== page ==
Back on the streets of Borja, just before mid-morning Carlos was squeezing a sandwich from squid rings at Buen Humor Bar. This neighbor recounts how in the early days of a storm he came to the Misericordia Reserve for a drink with a friend without really knowing what was happening.

Yes, I even took a picture of myself.

With Cecilia?

no. With Aida Nizar.

It was August 21 when journalist Elena Pérez published “The Restoration” in Heraldo de Aragon and lit the fuse. A day later, there were already television crews in the Plaza del Santuario, which is also international. Cecilia explained. Soon the situation was already unlikely. Hundreds of visitors. Cecilia has become one of the most wanted people, also on the network. It ended with an anxiety attack.

Whether they restore or not. Whether it is a play or not. Who has the copyright? whether it should be removed or not. All parties hired lawyers, and in the end, the families ended up apologizing. The plot included a character Santero (a character who disappeared), a priest accused of an alleged economic crime shortly thereafter, and a scenario in which everyone knows each other, but no one seems to know anything.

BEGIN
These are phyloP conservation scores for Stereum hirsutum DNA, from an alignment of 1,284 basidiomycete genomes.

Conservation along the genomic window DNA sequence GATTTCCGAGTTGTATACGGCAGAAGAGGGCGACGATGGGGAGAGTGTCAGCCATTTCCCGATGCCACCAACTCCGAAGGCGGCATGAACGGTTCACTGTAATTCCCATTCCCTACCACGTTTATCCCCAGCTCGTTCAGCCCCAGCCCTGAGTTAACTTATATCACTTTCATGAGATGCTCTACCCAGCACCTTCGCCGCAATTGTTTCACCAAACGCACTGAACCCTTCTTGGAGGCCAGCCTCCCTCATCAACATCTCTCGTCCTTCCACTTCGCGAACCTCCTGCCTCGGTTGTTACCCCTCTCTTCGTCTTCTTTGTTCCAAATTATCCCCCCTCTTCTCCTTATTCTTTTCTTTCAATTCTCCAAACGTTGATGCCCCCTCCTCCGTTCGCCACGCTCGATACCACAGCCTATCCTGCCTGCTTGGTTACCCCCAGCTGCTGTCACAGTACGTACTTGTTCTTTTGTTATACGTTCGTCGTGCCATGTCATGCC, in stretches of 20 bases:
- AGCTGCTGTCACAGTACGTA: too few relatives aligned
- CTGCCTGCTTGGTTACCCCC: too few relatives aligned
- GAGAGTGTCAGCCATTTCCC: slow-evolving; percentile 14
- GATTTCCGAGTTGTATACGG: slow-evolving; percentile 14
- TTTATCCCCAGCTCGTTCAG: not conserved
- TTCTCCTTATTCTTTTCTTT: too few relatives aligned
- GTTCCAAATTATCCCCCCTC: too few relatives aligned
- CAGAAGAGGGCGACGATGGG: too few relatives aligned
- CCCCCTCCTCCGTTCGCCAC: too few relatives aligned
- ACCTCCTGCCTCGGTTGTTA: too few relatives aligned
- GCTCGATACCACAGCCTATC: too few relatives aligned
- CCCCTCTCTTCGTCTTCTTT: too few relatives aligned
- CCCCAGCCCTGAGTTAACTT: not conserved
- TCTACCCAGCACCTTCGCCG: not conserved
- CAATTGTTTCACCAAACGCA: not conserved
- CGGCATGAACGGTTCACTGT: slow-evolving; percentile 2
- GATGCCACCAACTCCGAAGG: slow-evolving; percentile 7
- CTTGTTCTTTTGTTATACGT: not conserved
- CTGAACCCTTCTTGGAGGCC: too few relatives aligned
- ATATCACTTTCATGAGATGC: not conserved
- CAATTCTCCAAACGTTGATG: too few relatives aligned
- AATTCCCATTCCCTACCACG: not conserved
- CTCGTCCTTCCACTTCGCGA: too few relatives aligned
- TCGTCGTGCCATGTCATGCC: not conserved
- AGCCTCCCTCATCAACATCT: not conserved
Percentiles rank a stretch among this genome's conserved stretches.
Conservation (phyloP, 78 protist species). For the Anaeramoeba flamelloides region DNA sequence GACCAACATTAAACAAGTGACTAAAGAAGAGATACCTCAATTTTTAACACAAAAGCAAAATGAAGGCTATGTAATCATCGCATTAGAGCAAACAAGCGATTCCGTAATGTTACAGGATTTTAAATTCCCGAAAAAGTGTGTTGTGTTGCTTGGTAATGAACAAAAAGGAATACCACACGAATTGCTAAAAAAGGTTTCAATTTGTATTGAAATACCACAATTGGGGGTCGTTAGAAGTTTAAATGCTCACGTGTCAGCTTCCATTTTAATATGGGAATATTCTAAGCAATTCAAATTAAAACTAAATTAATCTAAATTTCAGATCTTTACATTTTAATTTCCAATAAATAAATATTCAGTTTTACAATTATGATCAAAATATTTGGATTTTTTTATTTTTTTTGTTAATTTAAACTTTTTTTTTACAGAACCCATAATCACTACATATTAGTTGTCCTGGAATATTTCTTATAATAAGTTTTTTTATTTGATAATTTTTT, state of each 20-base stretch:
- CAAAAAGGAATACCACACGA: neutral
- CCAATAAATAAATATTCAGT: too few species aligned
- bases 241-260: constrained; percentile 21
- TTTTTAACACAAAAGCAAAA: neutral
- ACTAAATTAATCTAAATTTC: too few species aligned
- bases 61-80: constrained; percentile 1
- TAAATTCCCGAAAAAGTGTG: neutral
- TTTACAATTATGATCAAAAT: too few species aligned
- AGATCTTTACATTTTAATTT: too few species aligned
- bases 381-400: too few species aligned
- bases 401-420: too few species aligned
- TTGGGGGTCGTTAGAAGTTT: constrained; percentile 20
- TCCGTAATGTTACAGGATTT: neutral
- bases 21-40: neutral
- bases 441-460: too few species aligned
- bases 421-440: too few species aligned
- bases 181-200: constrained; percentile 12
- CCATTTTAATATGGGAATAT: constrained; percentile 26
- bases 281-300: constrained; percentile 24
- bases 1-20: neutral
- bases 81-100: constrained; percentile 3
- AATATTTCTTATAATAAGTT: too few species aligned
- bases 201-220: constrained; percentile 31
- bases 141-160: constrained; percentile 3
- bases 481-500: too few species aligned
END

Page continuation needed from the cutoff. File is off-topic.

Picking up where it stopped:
On the street there is still division.

Yes, there are people who support it and people who don’t, but it’s not a question of taking blows either.

Eduardo Arella has been the mayor of Borja since 2015. He opened Casa de las Conchas to demonstrate the rich heritage of the municipality. He asserts that Ecce Homo has put it “on the world tourism map”. Merchi, one of the guides, says the refuge now receives about 11,000 visitors each year. The goal is to go down to the municipality, where there are at least four museums. They are 5000 people.

Ecce Homo generated 45,000 euros last year and the year before, 20,000 for the pandemic. These sums “total about 300,000 euros in 10 years,” Ariella explains. Income comes from the ticket – now charged at €3 – from image rights to documentaries, interviews or live shows and from merchandising.